Spain has suffered a lot. It was established through the Catholic reconquest of Iberia, then evolved through a series of subsequent brutalities: the de-Islamicization of the Iberian Peninsula, forced conversions and expulsions (of Muslims and Jews) and the conquest of the Americas. In subsequent centuries, a new mythology of a primordial Spanish essence was invented, drawing on pre-Islamic peoples who inhabited Iberia: Visigoths, Romans, Phoenicians and so on. Notably, and absurdly, mythmakers reduced the Andalusian period to a footnote in Spain’s historical evolution. Centuries later, half a million people died in the Spanish Civil War of 1936-1939. The authoritarian regime of Gen. Francisco Franco, which emerged from this brutality, was never overthrown. Franco not only survived World War II but also most of the Cold War, during which his regime was in many ways closer politically to North Africa (hence, the Islamic world) than to liberal Europe. Between these two historical markers, there was no bourgeois revolution, the kind that makes a secular reflection of a given society possible. Nor has there been at any point a conscious effort to collectively assess the traumas of such horrific violence. Instead, Spain erased its own classical past, much of it Islamic, including philosophy, language, poetry and more. Today, in an instance of this corrupted inheritance, Madrid has fewer streets named after Andalusian writers, philosophers and mystics than does Tel Aviv. “Andalucismo,” as the anthropologist Stefania Pandolfo notes, is a “trained capacity” to feel the pain of this history. And, yet, this history may not make much sense in isolation, focused on a territory separated from the remainder of the Islamic world. The pain of al-Andalus, then, has a certain circularity to it: It is felt both by those who have lost it, and those who dwell in its absence.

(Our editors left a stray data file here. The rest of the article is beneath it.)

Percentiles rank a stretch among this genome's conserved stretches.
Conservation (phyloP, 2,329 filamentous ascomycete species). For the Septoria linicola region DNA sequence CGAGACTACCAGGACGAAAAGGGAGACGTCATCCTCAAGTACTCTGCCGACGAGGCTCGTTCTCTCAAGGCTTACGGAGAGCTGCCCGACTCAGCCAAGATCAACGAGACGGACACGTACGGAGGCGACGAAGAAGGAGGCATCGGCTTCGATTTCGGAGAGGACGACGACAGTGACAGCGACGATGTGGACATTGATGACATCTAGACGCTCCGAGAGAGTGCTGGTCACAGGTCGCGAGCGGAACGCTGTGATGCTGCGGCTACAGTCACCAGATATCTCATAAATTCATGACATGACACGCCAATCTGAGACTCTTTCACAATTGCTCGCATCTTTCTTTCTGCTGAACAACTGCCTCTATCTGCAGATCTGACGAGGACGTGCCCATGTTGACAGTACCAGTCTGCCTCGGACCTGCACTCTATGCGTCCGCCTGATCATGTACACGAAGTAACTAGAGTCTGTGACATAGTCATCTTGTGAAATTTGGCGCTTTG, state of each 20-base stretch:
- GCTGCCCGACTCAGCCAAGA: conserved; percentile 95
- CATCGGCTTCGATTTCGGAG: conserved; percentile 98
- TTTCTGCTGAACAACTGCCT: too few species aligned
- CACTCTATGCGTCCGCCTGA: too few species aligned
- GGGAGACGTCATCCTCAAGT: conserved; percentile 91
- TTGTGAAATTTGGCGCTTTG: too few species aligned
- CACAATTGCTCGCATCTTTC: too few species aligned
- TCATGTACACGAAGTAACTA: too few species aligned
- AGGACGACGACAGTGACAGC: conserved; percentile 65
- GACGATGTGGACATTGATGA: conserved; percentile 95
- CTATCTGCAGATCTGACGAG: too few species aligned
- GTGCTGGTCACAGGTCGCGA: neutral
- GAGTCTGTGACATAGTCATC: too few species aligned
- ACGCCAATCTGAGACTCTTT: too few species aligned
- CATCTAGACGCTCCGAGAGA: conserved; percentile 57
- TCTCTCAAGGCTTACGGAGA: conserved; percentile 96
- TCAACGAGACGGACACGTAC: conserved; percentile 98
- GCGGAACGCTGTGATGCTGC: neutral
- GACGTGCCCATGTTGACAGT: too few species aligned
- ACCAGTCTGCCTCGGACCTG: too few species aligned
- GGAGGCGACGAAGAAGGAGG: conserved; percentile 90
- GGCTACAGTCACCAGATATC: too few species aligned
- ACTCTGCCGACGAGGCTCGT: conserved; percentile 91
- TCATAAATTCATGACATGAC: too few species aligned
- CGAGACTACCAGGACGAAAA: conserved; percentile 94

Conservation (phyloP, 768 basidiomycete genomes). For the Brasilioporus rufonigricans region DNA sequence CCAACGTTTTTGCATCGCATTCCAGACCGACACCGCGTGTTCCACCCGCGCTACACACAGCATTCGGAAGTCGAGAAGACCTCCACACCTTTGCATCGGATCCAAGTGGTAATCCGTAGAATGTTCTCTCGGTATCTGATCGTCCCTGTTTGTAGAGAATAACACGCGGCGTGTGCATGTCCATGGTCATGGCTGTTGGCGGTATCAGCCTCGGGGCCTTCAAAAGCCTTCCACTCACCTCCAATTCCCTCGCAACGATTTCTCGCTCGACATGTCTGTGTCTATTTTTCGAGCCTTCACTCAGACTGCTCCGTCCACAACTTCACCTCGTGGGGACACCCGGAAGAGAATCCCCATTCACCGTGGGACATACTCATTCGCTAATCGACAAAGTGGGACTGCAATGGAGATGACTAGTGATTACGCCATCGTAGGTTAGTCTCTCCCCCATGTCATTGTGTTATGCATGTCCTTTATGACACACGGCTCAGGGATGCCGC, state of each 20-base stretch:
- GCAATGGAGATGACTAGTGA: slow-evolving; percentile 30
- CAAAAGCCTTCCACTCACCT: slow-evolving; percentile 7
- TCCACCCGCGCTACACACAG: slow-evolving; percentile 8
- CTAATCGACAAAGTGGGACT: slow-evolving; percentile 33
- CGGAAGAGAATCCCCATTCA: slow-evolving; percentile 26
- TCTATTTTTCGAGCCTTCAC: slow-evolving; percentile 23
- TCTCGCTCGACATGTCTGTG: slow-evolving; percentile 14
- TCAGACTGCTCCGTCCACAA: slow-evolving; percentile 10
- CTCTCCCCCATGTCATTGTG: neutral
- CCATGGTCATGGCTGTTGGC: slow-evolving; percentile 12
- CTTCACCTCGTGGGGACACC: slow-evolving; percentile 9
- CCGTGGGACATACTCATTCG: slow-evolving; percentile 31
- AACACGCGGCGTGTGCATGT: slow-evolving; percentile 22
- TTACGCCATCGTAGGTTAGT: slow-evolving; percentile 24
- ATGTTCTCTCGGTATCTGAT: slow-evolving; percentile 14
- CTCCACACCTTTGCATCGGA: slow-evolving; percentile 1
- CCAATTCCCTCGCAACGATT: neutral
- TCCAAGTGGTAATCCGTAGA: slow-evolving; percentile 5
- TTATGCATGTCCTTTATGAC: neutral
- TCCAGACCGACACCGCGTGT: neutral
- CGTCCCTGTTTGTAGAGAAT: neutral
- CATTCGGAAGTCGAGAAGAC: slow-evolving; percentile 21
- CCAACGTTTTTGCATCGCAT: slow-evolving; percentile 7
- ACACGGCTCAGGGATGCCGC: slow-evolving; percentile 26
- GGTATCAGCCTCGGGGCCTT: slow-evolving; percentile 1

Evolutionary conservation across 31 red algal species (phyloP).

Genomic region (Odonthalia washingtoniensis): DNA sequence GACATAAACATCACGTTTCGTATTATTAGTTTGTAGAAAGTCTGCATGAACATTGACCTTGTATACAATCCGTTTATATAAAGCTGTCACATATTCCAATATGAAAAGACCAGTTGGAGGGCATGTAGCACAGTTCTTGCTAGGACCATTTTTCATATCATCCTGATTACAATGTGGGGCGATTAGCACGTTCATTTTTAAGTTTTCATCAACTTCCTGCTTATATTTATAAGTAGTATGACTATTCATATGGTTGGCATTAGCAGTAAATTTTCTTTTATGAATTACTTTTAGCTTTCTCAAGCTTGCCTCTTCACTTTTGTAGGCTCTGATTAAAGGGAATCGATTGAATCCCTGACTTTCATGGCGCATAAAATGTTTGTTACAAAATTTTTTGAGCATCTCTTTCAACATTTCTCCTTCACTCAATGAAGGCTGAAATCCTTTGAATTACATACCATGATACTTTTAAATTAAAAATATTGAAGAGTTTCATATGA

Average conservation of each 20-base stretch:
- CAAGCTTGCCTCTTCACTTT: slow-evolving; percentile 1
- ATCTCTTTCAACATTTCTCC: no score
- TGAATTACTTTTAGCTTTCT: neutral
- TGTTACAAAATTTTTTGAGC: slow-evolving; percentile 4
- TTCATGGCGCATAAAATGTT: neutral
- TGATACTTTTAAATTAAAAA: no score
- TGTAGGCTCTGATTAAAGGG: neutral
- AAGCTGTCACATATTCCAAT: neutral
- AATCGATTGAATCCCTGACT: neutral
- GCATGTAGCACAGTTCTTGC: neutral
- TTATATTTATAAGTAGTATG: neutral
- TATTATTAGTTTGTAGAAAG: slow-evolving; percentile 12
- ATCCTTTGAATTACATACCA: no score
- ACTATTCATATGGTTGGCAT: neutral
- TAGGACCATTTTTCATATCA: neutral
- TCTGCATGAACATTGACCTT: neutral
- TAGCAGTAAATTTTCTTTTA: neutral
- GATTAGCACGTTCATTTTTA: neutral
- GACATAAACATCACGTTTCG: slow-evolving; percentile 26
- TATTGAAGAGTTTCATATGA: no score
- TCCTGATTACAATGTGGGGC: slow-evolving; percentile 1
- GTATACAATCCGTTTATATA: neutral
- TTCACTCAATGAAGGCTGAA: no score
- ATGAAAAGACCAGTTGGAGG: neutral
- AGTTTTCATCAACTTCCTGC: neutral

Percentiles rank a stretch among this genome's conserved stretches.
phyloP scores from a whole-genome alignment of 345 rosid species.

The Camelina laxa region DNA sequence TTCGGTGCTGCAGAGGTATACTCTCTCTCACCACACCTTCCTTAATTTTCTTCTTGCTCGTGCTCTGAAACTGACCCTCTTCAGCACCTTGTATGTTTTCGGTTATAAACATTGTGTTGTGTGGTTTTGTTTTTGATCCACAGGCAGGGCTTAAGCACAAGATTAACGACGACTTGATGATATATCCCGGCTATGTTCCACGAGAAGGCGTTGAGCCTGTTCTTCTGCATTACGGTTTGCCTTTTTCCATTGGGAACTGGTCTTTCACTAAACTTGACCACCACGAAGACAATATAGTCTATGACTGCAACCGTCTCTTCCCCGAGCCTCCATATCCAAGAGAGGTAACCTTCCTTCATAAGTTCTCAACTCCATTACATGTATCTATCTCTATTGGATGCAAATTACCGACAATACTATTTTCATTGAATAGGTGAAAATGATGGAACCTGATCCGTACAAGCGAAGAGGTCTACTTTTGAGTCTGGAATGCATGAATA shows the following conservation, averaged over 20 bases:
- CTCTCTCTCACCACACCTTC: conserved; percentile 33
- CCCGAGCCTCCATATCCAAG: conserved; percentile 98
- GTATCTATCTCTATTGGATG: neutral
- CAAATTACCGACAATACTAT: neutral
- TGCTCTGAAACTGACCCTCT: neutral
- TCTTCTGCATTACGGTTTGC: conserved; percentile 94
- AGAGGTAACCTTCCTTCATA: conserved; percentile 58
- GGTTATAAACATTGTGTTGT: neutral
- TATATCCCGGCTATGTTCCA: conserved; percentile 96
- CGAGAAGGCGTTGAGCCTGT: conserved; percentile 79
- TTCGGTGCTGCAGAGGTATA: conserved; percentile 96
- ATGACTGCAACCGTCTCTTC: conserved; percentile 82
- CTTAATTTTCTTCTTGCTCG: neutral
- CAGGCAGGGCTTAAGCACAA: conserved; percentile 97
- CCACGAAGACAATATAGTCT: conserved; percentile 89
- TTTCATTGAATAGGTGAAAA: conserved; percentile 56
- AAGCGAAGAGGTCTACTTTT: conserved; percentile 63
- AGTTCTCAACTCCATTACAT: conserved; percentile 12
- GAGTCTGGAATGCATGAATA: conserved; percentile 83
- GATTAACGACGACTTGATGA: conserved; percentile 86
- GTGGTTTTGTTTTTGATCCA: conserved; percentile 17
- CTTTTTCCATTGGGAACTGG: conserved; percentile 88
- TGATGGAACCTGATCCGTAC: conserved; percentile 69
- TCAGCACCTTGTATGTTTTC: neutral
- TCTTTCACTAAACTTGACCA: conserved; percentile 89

Pain in the Islamic world is often related to, and by, specific events: the Crusades, Palestine, Kashmir, Iraq — all of it pain. Following the American invasion of Iraq in 2003, Arab and Muslim intellectuals adopted an obvious trope, comparing the U.S. march into Baghdad to the brutal Mongol siege of the same city in 1258. Etched into the Islamic mnemonic ledger, the memory returned from repression while Arab news channels broadcast historical pain. This particular pain is not confined only to Muslims, at least in certain places. At the time, Jews felt the pain of the fall of al-Andalus no less than Muslims (or other “Andalusians”). Now, many Arab Christians feel the Palestinian tragedy no less than other Arabs. Yet Christians elsewhere are unlikely to feel that pain in the same way. Although the tragedy of Palestine, like all tragedies, should be apparent to all sentient beings, an Arab author once (paradoxically, perhaps) expressed its Islamic imprint by commenting on how Israelis did not know pre-Islamic, or “jahili,” poetry; one of the sources from which Islamic civilization sprang. If conquerors are sometimes ignorant of the depths of what they are doing or undoing, others — Muslim, or those who share from that spring — know the pain too well. To put it another way, identification — in the full, Freudian sense — with Palestine is only possible with a subjective consciousness of, and other familiarity with, Islamic civilization and its pain.